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Tennessee execution: Billy Ray Irick tortured to death, expert says in new filing

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Editor's note: Reporter Dave Boucher was one of seven state-required media witnesses at Irick's execution. 
Billy Ray Irick felt searing pain akin to torture before he died in a Tennessee prison in August, but steps taken in carrying out his execution blocked signs of suffering, according to a doctor who reviewed information about the lethal injection.
In new court filings entered late Thursday amidst an ongoing legal challenge of Tennessee’s lethal injection protocol, Dr. David Lubarsky said statements from people who witnessed the execution indicated the controversial drug midazolam failed to ensure Irick could not feel pain during his death.
As a result, the death row inmate “experienced the feeling of choking, drowning in his own fluids, suffocating, being buried alive, and the burning sensation caused by the injection of the potassium chloride,” Lubarsky wrote in the filing.
The document also says the state did not follow its own lethal injection protocol, raising questio…

Japan: Court orders retrial of deceased man convicted in 1984 murder over forced confession

Prison cell
OTSU, Shiga -- A court has ordered a retrial for a deceased man who was convicted of murdering a 69-year-old woman in 1984 in western Japan, endorsing new evidence and suspecting that he was forced into confession after being beaten by police officers.

The decision by the Otsu District Court in Shiga Prefecture on Wednesday quashed the Osaka High Court's ruling in 2011 that dismissed Hiromu Sakahara's plea for a retrial. Sakahara died the same year, and in 2012, his family filed a second retrial petition with the district court.

It is believed to the first time a Japanese court has ordered a retrial sought by the family of a deceased convict.

Sakahara was found guilty and sentenced to life in prison on charges he killed Hatsu Ikemoto, a liquor store manager in Hino, Shiga, and seized her cash box.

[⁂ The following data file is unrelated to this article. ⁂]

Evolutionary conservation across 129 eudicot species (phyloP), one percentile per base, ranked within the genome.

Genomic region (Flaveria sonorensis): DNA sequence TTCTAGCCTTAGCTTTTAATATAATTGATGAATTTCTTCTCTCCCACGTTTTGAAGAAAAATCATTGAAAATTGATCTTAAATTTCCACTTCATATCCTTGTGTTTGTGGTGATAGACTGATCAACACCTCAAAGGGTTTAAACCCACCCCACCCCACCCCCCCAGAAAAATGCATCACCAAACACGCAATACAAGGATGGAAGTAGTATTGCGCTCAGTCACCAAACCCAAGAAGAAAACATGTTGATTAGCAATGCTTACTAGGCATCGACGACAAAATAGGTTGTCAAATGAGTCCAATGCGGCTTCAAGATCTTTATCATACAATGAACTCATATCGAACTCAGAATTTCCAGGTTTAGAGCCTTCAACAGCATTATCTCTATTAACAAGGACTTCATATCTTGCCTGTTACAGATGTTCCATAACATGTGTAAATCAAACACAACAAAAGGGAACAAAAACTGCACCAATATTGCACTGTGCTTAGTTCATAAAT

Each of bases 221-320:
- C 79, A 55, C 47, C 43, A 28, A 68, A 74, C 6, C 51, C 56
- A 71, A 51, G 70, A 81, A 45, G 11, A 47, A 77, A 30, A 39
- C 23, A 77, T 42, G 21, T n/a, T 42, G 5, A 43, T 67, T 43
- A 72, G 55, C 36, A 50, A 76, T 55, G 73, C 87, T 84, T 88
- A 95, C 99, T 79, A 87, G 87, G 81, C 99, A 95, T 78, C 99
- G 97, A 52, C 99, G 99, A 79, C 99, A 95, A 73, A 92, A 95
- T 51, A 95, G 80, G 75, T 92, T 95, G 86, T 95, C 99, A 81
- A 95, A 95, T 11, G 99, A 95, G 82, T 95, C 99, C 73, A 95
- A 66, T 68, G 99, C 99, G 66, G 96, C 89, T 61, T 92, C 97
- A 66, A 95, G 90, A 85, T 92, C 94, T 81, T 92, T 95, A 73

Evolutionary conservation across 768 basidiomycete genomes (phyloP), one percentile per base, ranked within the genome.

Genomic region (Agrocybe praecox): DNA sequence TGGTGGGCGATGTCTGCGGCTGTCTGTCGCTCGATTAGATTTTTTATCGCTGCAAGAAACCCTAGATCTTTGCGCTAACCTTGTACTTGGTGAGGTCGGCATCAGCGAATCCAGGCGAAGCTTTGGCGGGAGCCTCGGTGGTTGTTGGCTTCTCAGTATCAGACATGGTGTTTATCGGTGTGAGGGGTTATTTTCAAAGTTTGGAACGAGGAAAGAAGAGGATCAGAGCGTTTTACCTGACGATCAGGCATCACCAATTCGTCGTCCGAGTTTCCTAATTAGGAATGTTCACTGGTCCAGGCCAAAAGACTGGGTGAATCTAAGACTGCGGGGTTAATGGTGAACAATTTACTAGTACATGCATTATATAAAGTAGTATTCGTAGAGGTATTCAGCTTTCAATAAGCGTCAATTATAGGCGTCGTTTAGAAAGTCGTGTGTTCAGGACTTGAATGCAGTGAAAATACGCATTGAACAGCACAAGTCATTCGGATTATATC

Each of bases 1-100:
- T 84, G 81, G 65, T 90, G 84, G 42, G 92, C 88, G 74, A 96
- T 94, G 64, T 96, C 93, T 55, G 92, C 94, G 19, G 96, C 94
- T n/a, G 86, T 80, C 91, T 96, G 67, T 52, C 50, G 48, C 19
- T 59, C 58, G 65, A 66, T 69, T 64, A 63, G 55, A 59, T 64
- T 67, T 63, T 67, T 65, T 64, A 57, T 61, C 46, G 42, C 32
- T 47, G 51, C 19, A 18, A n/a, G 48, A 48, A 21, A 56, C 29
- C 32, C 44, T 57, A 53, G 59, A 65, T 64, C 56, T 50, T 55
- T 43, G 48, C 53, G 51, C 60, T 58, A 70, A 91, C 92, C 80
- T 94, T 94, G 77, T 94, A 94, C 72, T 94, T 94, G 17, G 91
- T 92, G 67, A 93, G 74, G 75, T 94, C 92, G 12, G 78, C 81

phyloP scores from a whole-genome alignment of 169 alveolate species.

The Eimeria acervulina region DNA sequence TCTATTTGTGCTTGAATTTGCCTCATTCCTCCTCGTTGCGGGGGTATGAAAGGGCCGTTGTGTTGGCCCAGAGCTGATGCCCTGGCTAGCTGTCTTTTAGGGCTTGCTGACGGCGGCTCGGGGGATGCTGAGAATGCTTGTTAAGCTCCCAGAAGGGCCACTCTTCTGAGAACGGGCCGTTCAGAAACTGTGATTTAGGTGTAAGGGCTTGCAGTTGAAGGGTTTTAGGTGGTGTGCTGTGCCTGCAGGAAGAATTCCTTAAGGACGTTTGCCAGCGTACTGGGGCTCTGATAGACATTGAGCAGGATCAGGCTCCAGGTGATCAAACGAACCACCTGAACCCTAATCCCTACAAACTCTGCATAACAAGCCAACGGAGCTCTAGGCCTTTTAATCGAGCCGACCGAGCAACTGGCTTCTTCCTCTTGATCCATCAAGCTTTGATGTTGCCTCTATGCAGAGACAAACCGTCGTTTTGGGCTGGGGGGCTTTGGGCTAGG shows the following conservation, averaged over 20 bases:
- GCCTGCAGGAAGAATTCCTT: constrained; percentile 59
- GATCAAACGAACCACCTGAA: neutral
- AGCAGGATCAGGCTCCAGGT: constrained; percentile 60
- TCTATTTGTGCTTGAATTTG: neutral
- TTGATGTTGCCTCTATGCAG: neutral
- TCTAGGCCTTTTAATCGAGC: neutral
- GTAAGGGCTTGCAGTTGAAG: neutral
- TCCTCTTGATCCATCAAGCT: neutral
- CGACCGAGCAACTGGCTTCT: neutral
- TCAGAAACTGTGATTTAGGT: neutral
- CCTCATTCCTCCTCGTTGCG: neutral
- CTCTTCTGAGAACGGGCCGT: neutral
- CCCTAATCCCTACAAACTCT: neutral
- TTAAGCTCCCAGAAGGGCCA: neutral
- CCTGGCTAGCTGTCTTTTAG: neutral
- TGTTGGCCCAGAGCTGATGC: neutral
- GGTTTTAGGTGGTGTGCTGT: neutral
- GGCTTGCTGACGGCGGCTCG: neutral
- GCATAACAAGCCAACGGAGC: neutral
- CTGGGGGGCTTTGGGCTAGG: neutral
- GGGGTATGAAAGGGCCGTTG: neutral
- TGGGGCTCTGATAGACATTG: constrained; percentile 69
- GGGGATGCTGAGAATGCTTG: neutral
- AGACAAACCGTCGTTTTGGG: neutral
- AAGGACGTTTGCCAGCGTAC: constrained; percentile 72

After being arrested and indicted in 1988, Sakahara argued that his original confession during the investigation was made under coercion. The focal point of the trial was the method of the murder and whether Sakahara's confession was credible.

The family's defense team claimed it was impossible to murder the woman in the way Sakahara had explained in his confession, and as new evidence, submitted a lab result by a forensic doctor.

The new evidence showed the woman had been knocked down on her back and strangled, while Sakahara had confessed to strangling her from behind.

The district court weighed the evidence and supported the defense team's claim that wounds on the woman's body did not match the way Sakahara had said he murdered her.

The court also denied the credibility of his confession, the strongest evidence for his conviction, suspecting he was forced to confess after police beat him and threatened to harm his family.

In 1995, the district court found Sakahara guilty and sentenced him to life in prison. The high court and the Supreme Court later upheld the ruling, finalizing his conviction in 2000.

Source: Japan Today, July 12, 2018


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"One is absolutely sickened, not by the crimes that the wicked have committed,
but by the punishments that the good have inflicted." -- Oscar Wilde

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